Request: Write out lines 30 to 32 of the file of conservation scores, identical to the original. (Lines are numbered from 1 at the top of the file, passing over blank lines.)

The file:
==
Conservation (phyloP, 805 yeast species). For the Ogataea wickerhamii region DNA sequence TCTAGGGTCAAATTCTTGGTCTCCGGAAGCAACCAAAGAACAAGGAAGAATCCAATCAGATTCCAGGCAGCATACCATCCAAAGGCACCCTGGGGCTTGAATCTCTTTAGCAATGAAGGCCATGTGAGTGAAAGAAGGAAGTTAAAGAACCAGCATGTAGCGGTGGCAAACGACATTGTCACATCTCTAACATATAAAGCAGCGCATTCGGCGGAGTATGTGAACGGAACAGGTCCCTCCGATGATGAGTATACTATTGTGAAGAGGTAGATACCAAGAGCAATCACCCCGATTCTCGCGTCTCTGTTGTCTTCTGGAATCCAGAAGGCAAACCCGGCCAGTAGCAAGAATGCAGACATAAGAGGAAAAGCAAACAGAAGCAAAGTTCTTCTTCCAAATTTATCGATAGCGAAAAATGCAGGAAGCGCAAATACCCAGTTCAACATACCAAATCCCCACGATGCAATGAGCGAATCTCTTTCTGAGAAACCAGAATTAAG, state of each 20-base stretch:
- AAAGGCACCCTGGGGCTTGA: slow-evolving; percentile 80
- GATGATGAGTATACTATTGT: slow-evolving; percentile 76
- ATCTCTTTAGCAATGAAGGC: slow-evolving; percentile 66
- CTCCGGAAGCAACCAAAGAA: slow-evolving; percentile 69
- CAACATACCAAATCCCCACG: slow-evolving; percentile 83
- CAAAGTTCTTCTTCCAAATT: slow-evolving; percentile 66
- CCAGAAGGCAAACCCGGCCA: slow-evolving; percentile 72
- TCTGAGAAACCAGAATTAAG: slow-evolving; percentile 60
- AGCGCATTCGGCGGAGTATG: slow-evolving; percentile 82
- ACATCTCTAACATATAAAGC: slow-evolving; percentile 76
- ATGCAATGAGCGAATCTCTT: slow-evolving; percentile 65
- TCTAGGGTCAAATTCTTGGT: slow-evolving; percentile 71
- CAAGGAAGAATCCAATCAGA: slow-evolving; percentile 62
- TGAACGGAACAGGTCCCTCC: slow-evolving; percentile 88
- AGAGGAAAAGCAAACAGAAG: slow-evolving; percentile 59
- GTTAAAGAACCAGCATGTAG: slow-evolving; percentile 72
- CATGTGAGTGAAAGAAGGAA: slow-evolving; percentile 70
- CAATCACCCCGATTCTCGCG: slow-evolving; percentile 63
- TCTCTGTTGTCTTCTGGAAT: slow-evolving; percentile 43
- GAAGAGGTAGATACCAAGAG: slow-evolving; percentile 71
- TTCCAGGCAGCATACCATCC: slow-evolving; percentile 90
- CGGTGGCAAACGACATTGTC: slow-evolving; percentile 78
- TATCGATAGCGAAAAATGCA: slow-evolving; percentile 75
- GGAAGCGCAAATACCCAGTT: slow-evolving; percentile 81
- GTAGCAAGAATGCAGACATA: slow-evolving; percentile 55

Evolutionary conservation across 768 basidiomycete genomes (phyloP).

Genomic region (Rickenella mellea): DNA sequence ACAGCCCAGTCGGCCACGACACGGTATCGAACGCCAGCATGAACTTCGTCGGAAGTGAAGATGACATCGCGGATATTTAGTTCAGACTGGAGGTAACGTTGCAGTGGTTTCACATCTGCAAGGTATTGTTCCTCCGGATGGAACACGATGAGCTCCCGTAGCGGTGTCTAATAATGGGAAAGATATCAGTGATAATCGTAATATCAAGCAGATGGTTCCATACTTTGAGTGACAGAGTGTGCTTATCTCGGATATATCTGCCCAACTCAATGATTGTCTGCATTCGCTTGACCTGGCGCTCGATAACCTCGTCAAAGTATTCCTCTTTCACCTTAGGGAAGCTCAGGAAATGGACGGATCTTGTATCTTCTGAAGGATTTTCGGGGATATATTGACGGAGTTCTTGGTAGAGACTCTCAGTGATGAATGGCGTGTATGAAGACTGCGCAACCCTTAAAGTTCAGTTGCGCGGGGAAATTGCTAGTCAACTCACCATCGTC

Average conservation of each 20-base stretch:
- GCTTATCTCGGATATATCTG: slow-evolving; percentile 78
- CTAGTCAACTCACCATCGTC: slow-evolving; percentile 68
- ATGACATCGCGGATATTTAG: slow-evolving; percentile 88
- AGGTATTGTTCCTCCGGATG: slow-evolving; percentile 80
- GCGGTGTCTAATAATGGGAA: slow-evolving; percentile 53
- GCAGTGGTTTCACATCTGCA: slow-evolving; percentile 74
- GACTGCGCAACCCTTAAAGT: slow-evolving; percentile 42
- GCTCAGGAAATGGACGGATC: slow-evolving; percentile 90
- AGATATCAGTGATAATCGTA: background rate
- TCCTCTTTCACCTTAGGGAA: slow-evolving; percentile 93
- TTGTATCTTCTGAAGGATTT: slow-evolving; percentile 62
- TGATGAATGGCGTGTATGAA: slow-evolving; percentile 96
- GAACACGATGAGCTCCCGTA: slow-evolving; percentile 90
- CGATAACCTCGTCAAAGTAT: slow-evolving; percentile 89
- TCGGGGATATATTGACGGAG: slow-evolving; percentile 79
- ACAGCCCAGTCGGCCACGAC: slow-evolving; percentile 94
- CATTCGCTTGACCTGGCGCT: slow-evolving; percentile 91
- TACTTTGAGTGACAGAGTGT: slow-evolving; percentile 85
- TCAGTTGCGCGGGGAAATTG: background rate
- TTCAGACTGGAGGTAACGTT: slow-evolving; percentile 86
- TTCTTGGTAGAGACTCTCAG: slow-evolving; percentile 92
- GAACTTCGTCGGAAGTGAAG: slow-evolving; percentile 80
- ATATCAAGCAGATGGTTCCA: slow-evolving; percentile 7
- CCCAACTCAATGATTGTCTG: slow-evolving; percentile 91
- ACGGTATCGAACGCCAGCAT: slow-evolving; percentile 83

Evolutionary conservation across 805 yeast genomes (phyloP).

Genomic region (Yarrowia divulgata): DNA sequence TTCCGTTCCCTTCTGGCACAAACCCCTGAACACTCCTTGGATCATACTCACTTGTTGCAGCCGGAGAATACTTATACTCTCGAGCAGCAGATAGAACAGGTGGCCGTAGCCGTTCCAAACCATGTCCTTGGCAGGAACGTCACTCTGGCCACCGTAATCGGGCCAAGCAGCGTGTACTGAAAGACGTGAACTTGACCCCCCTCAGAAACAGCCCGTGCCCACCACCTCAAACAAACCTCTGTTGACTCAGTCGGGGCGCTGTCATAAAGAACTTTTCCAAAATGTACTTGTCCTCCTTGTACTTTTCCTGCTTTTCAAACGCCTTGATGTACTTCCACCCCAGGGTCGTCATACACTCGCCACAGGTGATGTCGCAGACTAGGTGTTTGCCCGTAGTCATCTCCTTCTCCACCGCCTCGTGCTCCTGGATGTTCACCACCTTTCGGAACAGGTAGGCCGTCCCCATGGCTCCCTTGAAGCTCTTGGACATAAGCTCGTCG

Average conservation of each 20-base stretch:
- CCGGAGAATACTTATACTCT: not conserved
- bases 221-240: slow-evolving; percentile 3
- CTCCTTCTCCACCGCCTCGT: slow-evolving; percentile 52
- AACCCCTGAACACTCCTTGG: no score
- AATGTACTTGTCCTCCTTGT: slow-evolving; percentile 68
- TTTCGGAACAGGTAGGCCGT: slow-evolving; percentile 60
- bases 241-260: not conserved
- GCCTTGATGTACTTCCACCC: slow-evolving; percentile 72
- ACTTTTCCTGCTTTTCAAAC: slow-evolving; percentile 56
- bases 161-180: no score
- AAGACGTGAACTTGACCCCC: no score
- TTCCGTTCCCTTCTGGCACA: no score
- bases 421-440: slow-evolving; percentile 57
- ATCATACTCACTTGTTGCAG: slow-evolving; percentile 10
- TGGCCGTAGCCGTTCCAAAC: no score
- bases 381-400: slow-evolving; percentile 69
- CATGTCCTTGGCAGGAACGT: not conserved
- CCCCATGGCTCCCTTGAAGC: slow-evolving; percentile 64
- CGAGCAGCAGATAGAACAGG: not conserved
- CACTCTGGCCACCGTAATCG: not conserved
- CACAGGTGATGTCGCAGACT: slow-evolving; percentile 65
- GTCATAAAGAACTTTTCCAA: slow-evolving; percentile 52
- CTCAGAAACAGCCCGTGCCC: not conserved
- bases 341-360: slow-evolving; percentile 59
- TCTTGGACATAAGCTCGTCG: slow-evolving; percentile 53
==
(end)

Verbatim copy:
- GCTTATCTCGGATATATCTG: slow-evolving; percentile 78
- CTAGTCAACTCACCATCGTC: slow-evolving; percentile 68
- ATGACATCGCGGATATTTAG: slow-evolving; percentile 88